I can see that portrait photographers such as yourself, Michael, and others certainly are operating within differing criteria then those of us who do landscape type images. The tonal range that you seek to operate within is different, you have controls over lighting, and in fact an image having the local contrast that I seek would not be flattering to your clients. While it would appear that this is similar to split grade printing, the method and the result is inherently different. The reason is that in split grade printing one is not able to have two or more differing contrast grades within the same image.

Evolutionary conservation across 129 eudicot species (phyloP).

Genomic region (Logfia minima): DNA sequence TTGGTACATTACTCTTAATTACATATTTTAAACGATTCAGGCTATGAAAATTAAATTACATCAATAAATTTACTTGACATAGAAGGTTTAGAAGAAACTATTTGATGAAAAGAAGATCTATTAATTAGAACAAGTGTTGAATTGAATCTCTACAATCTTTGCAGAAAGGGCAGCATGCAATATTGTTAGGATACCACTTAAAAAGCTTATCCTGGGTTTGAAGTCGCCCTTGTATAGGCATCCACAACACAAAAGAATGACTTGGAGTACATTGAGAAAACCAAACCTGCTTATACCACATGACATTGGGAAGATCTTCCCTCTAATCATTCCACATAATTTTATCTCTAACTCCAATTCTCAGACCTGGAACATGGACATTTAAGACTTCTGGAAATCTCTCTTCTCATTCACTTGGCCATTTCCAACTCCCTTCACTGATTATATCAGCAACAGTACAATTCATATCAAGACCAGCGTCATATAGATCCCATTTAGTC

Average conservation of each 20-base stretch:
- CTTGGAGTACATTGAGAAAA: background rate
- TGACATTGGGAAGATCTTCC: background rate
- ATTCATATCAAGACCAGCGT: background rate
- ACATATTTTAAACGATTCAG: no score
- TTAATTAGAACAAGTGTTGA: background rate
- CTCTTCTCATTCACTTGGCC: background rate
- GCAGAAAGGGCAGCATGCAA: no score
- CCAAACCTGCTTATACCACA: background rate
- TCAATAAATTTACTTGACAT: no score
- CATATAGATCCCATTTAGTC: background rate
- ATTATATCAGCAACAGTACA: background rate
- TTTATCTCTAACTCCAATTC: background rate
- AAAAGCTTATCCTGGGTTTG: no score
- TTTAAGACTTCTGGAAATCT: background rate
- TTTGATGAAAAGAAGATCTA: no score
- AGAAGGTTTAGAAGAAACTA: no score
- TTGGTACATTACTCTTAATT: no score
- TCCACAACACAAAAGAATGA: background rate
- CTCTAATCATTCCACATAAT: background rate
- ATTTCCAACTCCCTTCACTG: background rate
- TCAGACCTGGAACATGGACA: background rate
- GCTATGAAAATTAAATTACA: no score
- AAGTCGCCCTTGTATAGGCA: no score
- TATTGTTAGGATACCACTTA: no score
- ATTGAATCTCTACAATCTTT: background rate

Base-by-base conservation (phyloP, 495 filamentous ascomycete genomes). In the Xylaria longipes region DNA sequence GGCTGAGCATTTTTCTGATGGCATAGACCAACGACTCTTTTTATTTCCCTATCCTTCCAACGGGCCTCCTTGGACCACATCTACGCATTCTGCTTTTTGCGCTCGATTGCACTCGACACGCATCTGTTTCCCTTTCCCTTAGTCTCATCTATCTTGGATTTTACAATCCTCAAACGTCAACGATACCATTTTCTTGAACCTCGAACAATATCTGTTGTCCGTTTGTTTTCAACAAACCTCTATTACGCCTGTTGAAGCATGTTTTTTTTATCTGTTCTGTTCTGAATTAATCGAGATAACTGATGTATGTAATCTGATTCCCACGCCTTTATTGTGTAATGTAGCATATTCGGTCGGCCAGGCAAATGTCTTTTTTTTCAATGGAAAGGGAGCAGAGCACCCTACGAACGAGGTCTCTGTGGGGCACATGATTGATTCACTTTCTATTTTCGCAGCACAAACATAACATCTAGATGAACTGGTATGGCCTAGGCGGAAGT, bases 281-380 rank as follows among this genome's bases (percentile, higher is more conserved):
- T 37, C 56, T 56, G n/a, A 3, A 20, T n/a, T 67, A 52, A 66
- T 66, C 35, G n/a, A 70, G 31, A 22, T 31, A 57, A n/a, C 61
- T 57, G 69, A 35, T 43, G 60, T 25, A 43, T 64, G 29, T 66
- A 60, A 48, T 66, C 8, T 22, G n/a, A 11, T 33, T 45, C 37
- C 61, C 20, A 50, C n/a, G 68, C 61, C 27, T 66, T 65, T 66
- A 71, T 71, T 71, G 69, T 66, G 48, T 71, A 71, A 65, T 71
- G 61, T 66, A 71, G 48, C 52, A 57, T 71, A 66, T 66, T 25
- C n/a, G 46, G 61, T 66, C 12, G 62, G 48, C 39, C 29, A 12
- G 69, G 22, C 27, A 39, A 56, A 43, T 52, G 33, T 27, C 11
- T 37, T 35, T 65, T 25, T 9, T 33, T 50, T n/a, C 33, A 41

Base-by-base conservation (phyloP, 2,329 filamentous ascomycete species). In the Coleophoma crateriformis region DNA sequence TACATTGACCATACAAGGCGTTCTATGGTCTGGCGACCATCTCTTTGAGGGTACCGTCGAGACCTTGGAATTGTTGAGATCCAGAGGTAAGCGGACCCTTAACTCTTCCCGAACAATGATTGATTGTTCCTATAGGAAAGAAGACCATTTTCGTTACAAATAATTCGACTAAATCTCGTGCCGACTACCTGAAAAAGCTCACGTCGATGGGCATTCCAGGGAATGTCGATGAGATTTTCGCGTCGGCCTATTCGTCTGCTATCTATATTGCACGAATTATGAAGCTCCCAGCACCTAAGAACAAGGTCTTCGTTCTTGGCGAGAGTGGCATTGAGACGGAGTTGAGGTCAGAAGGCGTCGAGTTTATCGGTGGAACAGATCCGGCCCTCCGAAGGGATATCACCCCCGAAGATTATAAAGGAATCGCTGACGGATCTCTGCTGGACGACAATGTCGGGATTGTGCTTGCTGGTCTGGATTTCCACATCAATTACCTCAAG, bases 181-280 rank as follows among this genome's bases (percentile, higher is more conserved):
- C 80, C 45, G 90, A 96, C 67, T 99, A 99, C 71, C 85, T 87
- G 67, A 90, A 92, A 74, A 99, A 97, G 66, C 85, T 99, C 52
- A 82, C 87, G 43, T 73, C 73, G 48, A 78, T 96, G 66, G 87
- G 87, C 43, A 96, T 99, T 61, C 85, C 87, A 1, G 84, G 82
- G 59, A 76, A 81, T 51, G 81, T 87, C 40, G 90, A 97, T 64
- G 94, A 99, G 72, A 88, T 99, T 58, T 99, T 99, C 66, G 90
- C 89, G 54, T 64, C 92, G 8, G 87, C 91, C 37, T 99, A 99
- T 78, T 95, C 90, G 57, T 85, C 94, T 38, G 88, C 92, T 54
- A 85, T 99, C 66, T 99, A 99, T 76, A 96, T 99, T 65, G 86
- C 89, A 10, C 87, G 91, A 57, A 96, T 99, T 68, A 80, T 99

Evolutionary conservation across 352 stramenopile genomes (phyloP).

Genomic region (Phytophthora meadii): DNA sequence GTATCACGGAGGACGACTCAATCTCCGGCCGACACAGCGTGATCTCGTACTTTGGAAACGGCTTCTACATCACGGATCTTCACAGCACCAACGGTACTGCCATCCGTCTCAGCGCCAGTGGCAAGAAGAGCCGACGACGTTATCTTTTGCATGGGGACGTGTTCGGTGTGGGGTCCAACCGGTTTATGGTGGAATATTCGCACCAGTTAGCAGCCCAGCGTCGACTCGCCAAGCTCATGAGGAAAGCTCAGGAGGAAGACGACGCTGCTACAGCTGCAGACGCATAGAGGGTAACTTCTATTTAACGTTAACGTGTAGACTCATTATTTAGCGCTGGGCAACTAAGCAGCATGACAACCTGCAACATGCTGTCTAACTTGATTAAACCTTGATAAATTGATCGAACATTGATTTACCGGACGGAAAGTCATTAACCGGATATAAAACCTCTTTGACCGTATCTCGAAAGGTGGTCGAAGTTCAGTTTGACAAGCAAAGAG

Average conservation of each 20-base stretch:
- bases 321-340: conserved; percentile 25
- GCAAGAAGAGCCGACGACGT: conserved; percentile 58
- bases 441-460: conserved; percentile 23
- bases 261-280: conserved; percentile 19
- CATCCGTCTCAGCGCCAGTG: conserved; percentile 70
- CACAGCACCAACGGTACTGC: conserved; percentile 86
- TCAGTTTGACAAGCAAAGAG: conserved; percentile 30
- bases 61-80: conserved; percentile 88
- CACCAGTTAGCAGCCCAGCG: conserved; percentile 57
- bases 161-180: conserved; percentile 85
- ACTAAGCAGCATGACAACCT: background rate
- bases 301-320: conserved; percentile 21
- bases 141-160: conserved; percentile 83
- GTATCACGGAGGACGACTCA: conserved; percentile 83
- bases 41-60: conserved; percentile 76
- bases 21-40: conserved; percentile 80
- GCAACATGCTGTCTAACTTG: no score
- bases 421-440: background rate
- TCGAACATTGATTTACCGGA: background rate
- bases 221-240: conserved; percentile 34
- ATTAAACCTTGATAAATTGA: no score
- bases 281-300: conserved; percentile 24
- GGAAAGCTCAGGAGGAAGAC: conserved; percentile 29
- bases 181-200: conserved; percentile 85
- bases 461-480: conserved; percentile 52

Yes there is no denying that making masks does take a little more time then simply enlarging a negative. However the time requirements are not nearly as involved as it would at first appear. Once a set of masks is made they are reused for subsequent printings of the same image.

Obviously for Azo images the matter of masking is not necessary or feasible (it would require an extensive registration system).

The use of pyro developers (pyrocat and ABC) also helps a great deal in highlight tonal separation. I have found however that even with pyro developers that the masking that I described takes my prints to another level.